It's always interesting to go through the competition lineup at Cannes, especially if, like me, you’ve been attending the fest for quite a few years now. The stakes are always high for world cinema whenever this film fest-to-end-all-film fests kicks off. A good chunk of the European film industry counts on Cannes to produce a fair number of successes with every passing edition, but sometimes it doesn’t pan out. More recently, in 2017, Cannes had a mediocre lineup, which was a hint at the terrible year in foreign language cinema to come. During that year, the best films in competition, The Safdies’ “Good Time,” and Ruben Ostlund’s “The Square,” barely made a dent at the international box-office.
Not just cinephiles, but the Cannes committee as well, were most likely biting their fingernails when Jim Jarmusch's "The Dead Don't Die" kicked off the festival with a thud. It wasn’t that Jarmusch’s zombie movie was necessarily a sign of things to come, but it represented a bewildering start from a filmmaker who had been on such a hot streak of late, with “Only Lovers Left Alive” and “Paterson,” two of his very best films.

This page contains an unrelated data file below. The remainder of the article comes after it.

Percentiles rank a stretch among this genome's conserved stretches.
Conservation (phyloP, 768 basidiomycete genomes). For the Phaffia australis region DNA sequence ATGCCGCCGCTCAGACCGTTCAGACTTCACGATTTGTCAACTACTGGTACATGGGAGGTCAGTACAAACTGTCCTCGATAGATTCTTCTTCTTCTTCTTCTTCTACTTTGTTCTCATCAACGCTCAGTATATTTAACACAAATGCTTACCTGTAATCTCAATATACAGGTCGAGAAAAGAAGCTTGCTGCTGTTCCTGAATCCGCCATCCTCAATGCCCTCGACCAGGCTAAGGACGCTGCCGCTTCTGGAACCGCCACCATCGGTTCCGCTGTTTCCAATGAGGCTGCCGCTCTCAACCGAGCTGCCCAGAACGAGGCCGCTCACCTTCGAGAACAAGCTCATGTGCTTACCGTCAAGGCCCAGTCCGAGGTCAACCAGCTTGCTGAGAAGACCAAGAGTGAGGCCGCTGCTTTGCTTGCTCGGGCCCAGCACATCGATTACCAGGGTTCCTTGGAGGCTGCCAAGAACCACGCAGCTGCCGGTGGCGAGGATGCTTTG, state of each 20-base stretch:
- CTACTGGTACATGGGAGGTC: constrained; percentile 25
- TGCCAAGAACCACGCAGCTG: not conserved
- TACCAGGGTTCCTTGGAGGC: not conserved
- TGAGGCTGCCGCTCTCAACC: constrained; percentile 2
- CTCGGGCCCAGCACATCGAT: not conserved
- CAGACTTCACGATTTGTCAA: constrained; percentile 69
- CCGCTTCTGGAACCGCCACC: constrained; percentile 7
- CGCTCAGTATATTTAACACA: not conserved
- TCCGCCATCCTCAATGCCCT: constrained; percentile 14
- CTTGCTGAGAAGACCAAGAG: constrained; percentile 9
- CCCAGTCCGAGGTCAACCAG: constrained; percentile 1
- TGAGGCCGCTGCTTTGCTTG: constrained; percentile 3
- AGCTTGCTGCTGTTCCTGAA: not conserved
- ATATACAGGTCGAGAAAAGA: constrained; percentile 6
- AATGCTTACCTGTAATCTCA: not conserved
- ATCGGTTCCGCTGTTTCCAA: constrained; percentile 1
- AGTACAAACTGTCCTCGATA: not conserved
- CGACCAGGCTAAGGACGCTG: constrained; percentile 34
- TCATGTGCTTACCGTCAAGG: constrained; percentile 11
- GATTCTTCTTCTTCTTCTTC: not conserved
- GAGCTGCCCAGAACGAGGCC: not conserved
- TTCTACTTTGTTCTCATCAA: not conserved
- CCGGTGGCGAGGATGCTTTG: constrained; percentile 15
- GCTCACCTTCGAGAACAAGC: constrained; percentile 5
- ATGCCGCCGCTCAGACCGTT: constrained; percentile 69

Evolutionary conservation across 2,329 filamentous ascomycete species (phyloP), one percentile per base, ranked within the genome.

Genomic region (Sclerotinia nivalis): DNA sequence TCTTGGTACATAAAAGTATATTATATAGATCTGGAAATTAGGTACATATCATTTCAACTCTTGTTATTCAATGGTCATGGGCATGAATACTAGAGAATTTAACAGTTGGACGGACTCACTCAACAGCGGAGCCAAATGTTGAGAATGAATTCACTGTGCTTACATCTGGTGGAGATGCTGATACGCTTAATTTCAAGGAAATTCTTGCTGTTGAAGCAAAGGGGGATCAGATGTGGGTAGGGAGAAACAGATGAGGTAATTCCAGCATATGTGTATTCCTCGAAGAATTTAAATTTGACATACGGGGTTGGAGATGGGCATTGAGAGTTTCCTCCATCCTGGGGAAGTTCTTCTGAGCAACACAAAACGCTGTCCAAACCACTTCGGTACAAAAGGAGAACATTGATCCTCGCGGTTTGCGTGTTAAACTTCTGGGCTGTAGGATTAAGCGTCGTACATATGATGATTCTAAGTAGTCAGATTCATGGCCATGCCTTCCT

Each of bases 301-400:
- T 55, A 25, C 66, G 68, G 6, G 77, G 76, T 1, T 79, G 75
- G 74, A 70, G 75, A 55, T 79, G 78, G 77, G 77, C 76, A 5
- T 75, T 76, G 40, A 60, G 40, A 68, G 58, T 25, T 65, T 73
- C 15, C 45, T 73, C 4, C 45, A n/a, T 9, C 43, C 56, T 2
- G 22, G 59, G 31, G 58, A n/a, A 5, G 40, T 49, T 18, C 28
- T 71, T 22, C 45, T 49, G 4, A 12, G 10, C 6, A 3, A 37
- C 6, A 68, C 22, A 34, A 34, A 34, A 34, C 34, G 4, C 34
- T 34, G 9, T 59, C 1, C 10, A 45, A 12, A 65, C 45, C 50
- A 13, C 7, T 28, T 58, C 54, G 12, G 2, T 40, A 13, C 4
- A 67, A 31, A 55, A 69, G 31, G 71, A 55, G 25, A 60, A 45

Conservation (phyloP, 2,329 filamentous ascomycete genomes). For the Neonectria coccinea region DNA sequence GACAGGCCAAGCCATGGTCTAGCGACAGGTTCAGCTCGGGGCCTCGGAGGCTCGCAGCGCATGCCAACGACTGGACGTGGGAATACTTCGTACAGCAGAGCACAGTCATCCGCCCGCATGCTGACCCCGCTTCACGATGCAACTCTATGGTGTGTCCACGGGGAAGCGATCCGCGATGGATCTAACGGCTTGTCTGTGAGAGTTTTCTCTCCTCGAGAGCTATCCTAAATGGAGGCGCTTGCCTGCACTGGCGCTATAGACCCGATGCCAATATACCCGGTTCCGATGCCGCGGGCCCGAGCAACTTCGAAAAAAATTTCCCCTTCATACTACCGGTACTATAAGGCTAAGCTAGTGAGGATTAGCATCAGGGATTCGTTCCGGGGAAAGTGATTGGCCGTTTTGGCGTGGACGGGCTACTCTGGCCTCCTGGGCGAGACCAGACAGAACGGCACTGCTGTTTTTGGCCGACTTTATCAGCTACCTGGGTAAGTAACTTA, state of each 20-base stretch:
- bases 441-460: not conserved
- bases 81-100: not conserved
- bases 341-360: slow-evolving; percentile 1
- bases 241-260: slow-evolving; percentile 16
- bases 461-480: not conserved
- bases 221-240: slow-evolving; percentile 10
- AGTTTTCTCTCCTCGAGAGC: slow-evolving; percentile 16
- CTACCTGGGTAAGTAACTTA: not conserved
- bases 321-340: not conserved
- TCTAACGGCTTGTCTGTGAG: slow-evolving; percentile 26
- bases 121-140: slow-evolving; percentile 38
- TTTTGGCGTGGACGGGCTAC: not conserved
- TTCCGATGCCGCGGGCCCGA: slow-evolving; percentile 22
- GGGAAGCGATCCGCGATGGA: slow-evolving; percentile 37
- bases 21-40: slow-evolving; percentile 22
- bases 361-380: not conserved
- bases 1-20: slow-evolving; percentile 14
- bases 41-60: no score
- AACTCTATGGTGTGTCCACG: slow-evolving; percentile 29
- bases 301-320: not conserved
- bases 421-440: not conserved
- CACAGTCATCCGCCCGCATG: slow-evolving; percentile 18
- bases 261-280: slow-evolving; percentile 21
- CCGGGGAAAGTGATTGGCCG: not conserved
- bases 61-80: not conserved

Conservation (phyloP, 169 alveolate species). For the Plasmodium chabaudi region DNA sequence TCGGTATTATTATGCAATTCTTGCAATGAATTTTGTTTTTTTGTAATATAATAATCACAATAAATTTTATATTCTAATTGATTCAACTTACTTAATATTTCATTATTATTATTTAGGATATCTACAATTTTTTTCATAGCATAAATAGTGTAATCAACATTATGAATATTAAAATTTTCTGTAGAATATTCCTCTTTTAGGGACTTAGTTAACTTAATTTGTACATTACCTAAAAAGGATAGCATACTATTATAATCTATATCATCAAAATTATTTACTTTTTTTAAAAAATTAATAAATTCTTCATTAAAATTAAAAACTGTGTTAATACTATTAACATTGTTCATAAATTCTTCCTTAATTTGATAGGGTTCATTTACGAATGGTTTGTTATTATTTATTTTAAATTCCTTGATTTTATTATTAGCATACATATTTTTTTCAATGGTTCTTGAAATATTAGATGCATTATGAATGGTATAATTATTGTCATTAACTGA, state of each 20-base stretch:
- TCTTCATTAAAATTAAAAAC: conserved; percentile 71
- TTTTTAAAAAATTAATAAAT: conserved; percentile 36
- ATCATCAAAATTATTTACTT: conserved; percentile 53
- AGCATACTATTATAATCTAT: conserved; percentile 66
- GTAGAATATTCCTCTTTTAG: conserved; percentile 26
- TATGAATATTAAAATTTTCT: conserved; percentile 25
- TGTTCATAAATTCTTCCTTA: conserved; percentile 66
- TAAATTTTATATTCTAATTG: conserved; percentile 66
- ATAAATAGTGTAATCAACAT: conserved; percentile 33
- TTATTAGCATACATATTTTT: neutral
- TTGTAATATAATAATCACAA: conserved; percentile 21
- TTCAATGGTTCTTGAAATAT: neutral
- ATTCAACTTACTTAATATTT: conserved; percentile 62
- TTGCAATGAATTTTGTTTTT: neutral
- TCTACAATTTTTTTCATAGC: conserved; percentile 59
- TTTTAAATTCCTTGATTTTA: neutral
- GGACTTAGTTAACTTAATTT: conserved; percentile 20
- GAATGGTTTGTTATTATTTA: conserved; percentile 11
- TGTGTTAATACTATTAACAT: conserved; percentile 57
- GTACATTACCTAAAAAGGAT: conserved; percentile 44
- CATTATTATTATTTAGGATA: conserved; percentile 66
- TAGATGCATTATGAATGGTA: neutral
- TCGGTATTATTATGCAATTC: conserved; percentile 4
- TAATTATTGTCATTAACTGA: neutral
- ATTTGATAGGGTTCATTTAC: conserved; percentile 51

Mediocre movies were very much present all over this year’s competition lineup. With the aforementioned Jarmusch, there was also “Little Joe,” “Oh Mercy,” “Matthias & Maxime,” “Frankie,” “Sibyl,” “The Traitor” and, despite my tentative liking of it, Abdelatif Kechiche’s ill-received “Mektoub, My Love: Intermezzo.” That’s almost half of the competition being relegated to mediocre, if not worse, status.
Despite last years' edition giving us highlights such as "Burning," "Cold War," "BlackKklansman," “Shoplifters," “Capernaum,” “Ash is Purest White,” “Happy as Lazzaro,” and “Dogman,” you would be hard pressed to find films from this year’s comp that reached the potential of those excellent movies.
Sure, there was Celine Sciamma's “Portait of a Lady on Fire,” one of the few competition entries that managed to have me use the M word. It’s such a simple film, yet so masterfully made. Nobody expected this from Sciamma, but it represented a career-changing achievement for her, one that will likely put her on the short list of the best and most exciting filmmakers currently working, not just in France but in the world.